Anthrax: What Every Clinician Should Know, Part 2
(November 1, 2001)
(View the webcast on the University of North Carolina School of Public Health site.)
Dr. Virginia Caine:
Hello, I’m Dr. Virginia Caine. Welcome to today’s broadcast, “Anthrax: What Every Clinician Should Know, Part 2.” This, the second in our series of special public health training network programs, is designed to prepare personnel in the medical and public health system to work together to combat the spread of anthrax. Today we are coming to you live from the Howard University television studios at Howard University here in Washington, D.C. We have assembled a panel of experts from our sponsors the National Medical Association, the Centers for Disease Control and Prevention, and local public health. Our panel of experts will provide a specially tailored program that will address the informational and educational needs of physicians, nurses, clinicians, and other healthcare providers serving in private offices, hospitals, and public health settings including those that serve minority and underserved populations. During the program we will present an overview of the clinical, laboratory, and epidemiological features of anthrax that you should know, as well as those special public health prevention and response recommendations needed to combat the occurrence of this disease. Emphasis will be placed on the educational and informational needs unique to the minority and underserved populations. As you all know, nationally we are confronted by an environment of evolving science and epidemiology. Today, the panel will also present late-breaking information which can be found at the CDC’s Web site on bioterrorism and the Morbidity and Mortality Weekly Review you all know as the MMWR. These sites are updated daily.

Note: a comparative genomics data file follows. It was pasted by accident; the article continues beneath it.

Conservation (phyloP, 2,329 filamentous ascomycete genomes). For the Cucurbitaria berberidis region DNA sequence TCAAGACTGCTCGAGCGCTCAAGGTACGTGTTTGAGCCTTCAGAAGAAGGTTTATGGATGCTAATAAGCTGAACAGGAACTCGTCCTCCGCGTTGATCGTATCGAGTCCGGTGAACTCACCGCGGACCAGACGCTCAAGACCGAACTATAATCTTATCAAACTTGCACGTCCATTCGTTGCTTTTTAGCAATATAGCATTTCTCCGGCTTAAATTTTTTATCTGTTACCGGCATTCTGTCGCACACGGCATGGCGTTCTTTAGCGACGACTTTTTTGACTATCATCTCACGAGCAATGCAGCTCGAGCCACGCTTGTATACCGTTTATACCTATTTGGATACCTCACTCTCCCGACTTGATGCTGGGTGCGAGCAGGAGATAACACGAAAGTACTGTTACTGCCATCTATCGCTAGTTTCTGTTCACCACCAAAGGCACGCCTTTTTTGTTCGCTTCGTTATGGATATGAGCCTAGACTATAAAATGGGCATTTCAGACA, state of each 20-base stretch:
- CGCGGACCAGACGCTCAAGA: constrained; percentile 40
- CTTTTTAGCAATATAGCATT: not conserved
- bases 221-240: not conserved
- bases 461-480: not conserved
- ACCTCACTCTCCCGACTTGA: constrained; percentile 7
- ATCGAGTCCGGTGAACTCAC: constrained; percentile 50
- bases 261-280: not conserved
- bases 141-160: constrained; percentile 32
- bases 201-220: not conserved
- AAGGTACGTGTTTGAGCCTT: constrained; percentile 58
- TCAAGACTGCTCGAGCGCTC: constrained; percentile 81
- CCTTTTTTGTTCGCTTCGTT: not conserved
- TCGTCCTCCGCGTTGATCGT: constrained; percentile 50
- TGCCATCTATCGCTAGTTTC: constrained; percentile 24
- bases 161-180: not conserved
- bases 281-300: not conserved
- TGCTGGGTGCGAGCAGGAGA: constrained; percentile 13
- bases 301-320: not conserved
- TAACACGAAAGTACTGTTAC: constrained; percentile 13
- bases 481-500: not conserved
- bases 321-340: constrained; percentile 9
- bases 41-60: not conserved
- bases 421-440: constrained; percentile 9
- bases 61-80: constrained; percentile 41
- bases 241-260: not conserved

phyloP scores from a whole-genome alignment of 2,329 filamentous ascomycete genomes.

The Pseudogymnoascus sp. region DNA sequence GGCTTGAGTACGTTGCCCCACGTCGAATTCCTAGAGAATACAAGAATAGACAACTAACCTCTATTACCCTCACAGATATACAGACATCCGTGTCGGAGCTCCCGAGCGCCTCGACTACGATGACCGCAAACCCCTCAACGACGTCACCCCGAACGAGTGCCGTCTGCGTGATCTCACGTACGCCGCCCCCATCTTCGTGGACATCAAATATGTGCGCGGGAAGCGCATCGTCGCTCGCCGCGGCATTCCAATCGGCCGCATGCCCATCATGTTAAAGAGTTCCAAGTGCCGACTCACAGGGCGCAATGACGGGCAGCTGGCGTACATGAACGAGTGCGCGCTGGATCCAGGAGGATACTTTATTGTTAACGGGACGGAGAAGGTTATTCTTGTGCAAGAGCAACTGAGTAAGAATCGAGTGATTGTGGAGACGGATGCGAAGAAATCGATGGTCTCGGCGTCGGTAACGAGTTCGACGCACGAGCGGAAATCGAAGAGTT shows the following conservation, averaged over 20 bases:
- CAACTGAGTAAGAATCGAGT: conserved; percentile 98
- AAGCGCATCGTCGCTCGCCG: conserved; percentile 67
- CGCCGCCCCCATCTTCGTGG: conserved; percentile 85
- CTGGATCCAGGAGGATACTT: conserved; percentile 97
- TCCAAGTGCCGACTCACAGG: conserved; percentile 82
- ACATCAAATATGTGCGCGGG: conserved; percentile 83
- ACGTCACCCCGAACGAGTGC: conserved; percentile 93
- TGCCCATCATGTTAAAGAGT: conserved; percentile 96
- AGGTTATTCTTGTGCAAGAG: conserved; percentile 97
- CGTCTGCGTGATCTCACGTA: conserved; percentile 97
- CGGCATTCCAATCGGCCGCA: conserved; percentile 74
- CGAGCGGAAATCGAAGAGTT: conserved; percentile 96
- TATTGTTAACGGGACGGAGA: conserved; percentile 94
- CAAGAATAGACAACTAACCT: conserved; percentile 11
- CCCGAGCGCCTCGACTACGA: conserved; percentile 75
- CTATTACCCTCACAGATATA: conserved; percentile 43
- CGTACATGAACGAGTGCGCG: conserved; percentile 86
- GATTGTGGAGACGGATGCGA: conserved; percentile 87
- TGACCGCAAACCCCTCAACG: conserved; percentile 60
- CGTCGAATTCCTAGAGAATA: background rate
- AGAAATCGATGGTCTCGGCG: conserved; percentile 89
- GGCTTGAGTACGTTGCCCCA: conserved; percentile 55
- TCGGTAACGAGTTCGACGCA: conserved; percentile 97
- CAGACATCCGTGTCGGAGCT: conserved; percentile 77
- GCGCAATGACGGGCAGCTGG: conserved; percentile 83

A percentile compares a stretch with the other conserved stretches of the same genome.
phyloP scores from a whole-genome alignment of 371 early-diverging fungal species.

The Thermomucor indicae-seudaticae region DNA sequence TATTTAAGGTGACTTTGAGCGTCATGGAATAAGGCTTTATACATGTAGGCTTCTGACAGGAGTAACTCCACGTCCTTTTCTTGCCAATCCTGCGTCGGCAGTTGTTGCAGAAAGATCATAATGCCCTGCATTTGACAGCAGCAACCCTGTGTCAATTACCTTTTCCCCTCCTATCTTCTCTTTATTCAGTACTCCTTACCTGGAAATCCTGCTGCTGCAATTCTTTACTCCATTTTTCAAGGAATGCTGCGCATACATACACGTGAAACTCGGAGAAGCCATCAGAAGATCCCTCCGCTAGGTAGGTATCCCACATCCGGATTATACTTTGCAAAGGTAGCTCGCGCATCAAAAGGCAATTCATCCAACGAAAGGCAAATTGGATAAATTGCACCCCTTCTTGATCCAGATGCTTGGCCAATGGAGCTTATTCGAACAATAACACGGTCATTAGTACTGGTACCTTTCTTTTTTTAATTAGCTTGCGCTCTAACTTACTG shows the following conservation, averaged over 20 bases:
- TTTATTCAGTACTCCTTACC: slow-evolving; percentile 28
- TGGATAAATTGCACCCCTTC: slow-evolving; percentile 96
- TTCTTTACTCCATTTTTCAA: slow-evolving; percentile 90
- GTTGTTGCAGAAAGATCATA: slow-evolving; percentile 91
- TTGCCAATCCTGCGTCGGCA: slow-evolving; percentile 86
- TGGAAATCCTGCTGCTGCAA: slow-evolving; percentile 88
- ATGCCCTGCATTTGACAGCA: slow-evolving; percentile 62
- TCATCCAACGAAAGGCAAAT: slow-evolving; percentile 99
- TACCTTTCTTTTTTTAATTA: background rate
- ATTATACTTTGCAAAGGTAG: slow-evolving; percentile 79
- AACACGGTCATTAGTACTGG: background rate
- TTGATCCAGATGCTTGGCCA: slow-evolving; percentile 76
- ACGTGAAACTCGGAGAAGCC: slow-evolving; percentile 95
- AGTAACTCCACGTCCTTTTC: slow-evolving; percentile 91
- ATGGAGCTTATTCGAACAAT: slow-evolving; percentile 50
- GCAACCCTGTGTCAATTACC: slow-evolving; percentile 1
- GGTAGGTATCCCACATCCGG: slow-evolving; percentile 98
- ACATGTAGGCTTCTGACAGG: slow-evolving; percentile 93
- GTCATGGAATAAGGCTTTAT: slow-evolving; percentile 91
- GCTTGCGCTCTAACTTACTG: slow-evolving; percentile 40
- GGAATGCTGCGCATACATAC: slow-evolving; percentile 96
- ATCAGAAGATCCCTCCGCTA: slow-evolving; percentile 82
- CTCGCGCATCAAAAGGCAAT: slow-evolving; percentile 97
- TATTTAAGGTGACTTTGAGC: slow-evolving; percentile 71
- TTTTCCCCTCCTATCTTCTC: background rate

We also have with us a special group of medical leaders in the African-American community who will pose questions and discussion topics to our panel.
- Page last updated November 20, 2002
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